Tech Tactics — 8 Tips to Overcome Technophobia

Tech Tactics — 8 Tips to Overcome Technophobia

By Reid Goldsborough

Technology can be frustrating. Whether it's a desktop computer, laptop, tablet, smartphone, smart speaker, smart TV, TV remote, router, printer, digital camera, website, or even a can opener, it is inevitable it's not always going to work the way you want, and sometimes it's not going to work at all.

For some, this might cause a dislike or fear of technology (called technophobia) and prevent them from using technology to its fullest - or using it at all.

Here are tips for taming the technology monster:

Take your time. Just because digital technology can be super fast doesn't mean you have to try to keep up. Working too quickly can add pressure to an already pressure-filled situation. Deadlines, whether self-imposed or otherwise, can greatly increase the stress surrounding technology, both in the short and long terms.

Simplify. Do one thing at a time. Just because technology can do many things at the same time, this doesn't mean you have to. By doing too many tasks at once, sometimes called "multitasking madness," you might not pay enough attention to any one task in order to carry out the sequence of steps you should.

Get help when you need it. Whether it's from a family member, coworker, or friend, sometimes all you need is a quick tip from someone who has experienced the same situation or problem before.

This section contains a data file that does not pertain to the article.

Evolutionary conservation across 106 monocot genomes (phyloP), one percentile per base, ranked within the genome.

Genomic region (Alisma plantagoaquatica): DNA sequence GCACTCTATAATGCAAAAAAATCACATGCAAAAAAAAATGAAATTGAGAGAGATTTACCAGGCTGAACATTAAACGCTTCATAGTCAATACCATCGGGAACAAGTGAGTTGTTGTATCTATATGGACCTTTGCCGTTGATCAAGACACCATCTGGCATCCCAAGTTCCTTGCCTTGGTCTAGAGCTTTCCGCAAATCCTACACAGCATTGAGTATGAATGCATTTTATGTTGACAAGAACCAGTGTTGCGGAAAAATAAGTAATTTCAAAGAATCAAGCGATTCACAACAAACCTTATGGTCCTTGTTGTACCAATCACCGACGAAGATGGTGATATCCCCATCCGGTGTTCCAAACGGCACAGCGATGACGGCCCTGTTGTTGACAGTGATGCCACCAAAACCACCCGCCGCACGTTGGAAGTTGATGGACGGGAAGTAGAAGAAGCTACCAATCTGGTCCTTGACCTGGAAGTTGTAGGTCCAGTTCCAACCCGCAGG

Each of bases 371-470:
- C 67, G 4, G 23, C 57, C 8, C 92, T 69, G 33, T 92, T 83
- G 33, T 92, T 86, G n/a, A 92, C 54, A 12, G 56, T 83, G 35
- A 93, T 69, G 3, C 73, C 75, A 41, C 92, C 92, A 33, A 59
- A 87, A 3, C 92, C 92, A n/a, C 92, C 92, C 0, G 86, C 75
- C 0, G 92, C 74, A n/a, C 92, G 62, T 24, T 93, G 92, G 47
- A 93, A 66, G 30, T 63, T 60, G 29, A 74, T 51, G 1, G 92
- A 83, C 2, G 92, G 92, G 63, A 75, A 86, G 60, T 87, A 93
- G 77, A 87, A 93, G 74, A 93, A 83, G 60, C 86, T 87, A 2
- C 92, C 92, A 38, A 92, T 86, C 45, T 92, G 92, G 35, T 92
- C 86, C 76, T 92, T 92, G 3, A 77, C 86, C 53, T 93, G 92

Call in an expert. Sometimes it's more cost-effective to delegate to a pro. Hiring a professional trainer or taking your device to a local repair shop can sometimes prevent a lot of hair pulling.

Get formal training. This could be on-the-job, from an evening class at a local high school or community college, or through a retail store selling the technology. It only makes sense that learning more about it reduces the stress surrounding it.

Start over. Sometimes the fastest and easiest solution to a problem with devices ranging from PCs to phones is simply to turn the device off and turn it back on. If this doesn't work, you might need to do a reset (sometimes called a soft reset) to shut it down completely, with the procedure depending on the device.

To do a soft reset with an iPhone, for instance, press and hold the Home button (at the bottom of the screen) and Power button (Sleep/Wake button) simultaneously until the Apple logo appears. You should resort to a "hard" reset, which erases all data on the phone, only in the most dire situations or if you're selling the device. With an iPhone, press Settings, General, Reset, and Erase All Content and Settings.

To do a reset with devices such as a cable modem or router, unplug, wait about a minute, plug back in, and wait a couple of minutes for the settings to refresh.

Think like your device. Though digital technology sometimes seems incomprehensible, lots of thought goes into how devices operate, including their user interfaces. If you can put yourself into the shoes of the persons who designed the device, you often can figure what specific steps to take to problem solve.

Experiment. If something doesn't work, try something else. Many technophobes avoid trial and error because they're afraid that if they press the wrong button they'll break the device. You sometimes can, in fact, mangle the settings, but you or someone else can unmangle them. Just about anything that can be done can be undone. Short of dropping the device hard on the ground or into a toilet, in all likelihood, you won't break it.

- Reid Goldsborough is a syndicated columnist and author of the book Straight Talk About the Information Superhighway. He can be reached at or